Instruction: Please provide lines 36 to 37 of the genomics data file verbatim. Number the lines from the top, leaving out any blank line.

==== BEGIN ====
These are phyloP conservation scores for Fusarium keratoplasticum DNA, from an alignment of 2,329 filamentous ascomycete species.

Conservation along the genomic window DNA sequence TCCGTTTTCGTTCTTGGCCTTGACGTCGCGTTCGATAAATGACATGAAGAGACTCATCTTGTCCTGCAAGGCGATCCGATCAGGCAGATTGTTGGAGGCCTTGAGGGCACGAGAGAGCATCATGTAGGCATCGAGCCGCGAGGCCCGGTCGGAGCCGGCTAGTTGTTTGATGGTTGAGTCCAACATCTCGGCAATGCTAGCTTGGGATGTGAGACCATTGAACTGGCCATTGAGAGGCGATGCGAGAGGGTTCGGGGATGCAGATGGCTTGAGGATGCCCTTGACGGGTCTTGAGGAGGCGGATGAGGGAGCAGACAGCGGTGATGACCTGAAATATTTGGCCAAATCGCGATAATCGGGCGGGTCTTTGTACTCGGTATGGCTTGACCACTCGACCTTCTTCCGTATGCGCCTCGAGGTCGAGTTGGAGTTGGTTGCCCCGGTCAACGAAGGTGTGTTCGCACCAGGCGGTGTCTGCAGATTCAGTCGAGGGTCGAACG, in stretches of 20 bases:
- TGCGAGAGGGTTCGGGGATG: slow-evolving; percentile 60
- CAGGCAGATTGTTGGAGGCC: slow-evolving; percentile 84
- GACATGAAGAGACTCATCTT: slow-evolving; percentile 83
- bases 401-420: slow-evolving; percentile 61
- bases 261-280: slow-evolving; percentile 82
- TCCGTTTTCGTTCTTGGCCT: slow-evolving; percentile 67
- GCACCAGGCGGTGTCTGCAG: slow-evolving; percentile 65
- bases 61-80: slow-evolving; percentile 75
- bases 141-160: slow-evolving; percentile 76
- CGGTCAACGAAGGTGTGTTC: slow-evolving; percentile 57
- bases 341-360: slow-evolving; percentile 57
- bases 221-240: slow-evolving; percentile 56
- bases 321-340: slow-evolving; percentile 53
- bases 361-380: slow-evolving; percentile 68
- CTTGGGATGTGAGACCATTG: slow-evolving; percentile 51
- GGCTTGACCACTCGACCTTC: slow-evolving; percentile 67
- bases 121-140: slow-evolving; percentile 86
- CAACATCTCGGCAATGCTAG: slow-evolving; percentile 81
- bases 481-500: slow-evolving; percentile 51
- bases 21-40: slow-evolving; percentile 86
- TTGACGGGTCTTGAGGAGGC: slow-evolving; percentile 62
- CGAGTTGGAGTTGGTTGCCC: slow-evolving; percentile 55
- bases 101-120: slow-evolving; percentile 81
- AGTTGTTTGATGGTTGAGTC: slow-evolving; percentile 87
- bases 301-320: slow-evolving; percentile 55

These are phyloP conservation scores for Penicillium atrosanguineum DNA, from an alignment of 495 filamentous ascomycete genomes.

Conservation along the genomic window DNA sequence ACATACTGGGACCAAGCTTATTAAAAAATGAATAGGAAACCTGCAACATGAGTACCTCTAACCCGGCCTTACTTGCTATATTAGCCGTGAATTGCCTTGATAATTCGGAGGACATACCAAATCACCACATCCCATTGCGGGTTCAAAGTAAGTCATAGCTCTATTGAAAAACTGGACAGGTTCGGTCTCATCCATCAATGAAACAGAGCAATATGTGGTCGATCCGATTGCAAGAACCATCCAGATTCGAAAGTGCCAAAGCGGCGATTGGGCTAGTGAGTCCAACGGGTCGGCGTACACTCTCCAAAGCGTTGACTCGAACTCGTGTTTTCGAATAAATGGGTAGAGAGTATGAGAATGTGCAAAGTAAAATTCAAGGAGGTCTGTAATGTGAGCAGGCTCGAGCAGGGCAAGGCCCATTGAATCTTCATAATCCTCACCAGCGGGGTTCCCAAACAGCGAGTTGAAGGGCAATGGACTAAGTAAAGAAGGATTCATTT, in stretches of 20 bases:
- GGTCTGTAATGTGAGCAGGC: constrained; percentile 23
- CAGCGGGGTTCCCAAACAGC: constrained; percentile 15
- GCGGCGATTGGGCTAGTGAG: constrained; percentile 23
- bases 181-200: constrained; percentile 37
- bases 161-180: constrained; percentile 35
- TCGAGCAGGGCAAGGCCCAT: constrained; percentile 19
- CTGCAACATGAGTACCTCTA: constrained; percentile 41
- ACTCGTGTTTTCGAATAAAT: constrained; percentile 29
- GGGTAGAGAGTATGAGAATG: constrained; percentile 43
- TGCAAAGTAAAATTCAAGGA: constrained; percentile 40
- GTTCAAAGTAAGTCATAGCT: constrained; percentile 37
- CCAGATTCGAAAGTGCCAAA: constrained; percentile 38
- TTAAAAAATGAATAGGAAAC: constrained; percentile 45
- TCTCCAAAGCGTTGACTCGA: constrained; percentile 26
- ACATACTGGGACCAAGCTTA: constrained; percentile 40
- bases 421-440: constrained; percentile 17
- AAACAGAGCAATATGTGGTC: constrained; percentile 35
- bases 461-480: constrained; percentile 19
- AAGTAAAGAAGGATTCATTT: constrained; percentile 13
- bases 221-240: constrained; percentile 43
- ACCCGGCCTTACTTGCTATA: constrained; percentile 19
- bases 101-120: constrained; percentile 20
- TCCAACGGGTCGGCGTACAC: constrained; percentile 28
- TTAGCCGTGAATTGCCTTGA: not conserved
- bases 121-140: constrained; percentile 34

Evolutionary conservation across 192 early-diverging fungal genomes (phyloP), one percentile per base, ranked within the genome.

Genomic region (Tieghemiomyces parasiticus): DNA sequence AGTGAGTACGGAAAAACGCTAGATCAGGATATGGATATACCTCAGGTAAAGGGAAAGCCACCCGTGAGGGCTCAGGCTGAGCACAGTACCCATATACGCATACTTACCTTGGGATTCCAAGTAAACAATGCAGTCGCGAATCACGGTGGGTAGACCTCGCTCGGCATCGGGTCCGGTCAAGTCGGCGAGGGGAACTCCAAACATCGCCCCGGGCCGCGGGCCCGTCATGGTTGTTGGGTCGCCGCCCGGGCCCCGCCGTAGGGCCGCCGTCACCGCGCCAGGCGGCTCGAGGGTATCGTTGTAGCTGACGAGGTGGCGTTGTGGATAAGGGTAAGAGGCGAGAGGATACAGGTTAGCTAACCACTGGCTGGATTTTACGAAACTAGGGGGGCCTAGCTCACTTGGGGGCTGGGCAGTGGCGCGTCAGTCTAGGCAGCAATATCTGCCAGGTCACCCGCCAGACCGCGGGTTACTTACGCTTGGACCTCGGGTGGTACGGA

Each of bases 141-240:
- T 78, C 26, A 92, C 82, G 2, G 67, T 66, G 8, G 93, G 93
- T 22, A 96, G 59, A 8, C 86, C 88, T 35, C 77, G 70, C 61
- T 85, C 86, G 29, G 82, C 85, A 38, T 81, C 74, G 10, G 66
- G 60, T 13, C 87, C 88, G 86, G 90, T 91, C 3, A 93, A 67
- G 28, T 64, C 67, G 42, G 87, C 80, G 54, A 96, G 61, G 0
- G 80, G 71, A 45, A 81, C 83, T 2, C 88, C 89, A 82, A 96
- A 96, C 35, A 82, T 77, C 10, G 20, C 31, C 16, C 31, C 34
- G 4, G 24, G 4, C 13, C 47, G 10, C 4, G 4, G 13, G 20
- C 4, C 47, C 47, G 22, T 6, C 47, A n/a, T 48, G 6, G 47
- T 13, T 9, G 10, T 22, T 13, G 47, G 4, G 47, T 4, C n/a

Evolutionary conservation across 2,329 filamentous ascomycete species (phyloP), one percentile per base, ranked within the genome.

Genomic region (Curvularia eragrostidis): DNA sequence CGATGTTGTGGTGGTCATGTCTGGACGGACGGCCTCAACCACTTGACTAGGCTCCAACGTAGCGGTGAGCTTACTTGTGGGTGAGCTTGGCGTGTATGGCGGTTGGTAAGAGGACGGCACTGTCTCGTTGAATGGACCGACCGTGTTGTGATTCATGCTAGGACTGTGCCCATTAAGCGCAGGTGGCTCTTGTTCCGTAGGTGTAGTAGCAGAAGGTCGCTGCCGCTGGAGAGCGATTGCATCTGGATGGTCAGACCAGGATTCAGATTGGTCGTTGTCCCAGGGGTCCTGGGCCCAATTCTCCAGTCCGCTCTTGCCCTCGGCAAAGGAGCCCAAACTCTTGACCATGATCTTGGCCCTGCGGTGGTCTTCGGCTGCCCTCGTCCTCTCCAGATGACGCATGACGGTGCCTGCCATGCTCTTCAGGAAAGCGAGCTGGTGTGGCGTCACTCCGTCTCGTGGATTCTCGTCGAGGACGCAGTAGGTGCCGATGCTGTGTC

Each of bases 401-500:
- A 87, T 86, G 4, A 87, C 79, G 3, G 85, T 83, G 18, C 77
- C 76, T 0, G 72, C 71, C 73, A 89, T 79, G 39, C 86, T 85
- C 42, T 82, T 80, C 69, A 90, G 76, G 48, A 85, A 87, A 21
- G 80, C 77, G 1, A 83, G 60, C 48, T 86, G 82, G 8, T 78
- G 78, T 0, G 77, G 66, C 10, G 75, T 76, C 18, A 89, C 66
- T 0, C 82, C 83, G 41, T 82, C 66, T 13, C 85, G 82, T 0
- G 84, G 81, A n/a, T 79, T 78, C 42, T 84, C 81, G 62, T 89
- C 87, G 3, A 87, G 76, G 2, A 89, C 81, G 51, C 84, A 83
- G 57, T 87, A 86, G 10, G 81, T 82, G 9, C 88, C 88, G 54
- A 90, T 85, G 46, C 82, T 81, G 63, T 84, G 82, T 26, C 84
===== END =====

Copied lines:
- CTGCAACATGAGTACCTCTA: constrained; percentile 41
- ACTCGTGTTTTCGAATAAAT: constrained; percentile 29